Feds take up arms as computer crime becomes multibillion-dollar problem
By Steve Alexander
Source: startribune com
Date: October 10, 2003
The rise of computer crime as a major threat to the world economy can be spelled out in a few numbers.
The first is $2 billion -- the estimated damage done during just eight days in August when the so-called Blaster worm blitzed personal computers and corporate networks worldwide.
The second number, more than $200 million, is the financial toll among a group of U.S. companies surveyed recently by the FBI and the Computer Security Institute, a San Francisco security trade association. Internet attacks were one of the largest contributors to that figure, which is considered to be a fraction of the U.S. total.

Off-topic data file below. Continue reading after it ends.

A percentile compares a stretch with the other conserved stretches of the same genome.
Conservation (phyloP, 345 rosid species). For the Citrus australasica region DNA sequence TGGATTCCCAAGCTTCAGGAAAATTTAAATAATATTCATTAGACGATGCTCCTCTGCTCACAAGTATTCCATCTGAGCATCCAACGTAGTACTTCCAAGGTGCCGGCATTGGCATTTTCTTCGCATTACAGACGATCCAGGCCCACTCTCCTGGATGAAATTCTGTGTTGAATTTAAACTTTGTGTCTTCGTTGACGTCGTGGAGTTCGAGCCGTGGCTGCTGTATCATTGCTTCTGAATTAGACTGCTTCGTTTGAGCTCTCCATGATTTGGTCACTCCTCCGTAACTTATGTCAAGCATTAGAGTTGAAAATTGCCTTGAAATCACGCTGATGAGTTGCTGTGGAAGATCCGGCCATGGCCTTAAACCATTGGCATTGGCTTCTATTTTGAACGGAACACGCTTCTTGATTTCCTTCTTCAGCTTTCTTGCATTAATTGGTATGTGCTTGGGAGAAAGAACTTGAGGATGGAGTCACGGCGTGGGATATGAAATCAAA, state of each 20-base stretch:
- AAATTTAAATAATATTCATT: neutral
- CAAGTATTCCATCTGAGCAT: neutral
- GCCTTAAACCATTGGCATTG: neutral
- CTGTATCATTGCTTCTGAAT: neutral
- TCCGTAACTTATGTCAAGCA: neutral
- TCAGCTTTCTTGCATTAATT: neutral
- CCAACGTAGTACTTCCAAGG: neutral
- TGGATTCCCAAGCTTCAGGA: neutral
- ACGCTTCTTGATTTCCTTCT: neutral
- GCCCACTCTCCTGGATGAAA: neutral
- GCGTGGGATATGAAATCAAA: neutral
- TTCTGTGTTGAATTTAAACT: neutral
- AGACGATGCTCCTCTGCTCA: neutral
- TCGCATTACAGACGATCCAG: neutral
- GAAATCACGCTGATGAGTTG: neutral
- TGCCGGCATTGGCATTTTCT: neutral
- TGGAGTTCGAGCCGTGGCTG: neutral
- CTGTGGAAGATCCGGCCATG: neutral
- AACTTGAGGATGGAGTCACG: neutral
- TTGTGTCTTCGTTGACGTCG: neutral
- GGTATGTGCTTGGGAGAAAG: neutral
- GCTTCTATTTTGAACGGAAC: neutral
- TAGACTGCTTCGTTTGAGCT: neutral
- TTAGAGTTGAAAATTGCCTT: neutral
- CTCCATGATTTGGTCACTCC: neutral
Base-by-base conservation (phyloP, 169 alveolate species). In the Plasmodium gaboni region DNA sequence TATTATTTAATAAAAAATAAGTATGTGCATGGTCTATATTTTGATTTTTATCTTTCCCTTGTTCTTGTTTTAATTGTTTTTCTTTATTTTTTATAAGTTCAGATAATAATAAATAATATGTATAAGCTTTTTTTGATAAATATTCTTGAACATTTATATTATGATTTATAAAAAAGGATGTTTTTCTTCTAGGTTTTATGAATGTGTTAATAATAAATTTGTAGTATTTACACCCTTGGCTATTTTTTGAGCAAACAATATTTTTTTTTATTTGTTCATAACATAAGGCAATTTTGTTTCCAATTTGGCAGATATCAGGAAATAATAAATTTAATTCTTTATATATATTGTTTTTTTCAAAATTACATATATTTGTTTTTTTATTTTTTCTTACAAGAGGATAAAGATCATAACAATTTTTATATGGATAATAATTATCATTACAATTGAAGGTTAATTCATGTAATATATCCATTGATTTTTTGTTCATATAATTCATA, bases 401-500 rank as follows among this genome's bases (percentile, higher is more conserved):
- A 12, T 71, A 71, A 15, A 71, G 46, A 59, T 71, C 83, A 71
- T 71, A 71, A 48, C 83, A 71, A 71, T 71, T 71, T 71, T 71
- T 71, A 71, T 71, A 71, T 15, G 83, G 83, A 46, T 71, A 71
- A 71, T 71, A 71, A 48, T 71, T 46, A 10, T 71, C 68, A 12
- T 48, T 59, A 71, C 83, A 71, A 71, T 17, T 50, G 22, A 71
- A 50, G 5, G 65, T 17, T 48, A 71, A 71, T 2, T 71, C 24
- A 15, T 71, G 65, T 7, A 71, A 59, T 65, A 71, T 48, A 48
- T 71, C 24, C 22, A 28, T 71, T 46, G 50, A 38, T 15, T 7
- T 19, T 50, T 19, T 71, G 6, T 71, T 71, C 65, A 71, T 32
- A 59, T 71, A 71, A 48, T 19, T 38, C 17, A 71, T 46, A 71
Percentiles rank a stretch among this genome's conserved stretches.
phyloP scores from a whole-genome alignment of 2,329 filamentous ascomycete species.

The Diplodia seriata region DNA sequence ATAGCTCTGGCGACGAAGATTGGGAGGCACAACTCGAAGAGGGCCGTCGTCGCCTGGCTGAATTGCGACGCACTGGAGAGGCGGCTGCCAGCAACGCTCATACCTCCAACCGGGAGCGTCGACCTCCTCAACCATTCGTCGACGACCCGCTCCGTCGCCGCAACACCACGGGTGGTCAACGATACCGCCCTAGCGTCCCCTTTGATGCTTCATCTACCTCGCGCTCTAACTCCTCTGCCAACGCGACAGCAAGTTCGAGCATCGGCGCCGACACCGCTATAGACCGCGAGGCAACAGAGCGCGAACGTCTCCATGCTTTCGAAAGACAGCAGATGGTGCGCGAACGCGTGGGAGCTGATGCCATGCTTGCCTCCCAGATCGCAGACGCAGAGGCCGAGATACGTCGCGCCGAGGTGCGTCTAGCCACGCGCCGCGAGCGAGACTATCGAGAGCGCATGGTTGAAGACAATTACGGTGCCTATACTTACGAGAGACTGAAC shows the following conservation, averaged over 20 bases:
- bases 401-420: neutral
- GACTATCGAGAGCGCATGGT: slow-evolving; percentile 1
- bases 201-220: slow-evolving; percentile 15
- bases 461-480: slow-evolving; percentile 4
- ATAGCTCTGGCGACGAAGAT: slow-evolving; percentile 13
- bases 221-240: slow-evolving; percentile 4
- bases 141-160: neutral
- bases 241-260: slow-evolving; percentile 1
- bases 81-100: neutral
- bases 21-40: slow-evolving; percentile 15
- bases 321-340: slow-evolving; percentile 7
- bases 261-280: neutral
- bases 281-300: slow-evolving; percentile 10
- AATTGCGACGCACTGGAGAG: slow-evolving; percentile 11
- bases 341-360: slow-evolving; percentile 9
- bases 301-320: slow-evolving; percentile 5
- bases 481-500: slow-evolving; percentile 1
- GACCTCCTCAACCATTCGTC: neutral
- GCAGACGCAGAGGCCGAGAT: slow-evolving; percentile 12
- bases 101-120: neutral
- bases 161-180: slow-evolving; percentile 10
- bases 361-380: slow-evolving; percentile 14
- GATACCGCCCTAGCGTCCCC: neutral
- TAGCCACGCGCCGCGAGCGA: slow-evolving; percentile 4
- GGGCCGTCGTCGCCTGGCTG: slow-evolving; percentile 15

And then there is No. 3. That is the new priority assigned to combating technology crime by the FBI, trailing only the prevention of terrorism and espionage in the bureau's mission goals.
Fighting cyber crimeRichard SennottStar TribuneBefore last year, cyber crimes didn't crack the FBI's top five.
While law enforcement is devoting new attention and resources to the problem of Internet attacks, it's uncertain whether it can ever catch up to what has been a geometric explosion of the threats.
Some analysts see the only hope for a meaningful drop in cyber crime coming from the next generation of computers and software, advances not likely to hit the market for at least two years.
The FBI and Secret Service offices in Minneapolis scored a modest victory with the arrest of a Hopkins teenager, Jeffrey Lee Parson, in connection with the Internet attack by the Blaster worm in August. But it quickly became apparent that Parson was a small-time copycat who had merely created a variant of the Blaster worm. The creators of Blaster and its follow-up worm, Welchia, remain anonymous and free. Likewise, there were no government arrests when the SoBig.F computer virus overwhelmed e-mail in-boxes around the world in August or when the Slammer worm struck the world's computers last January.
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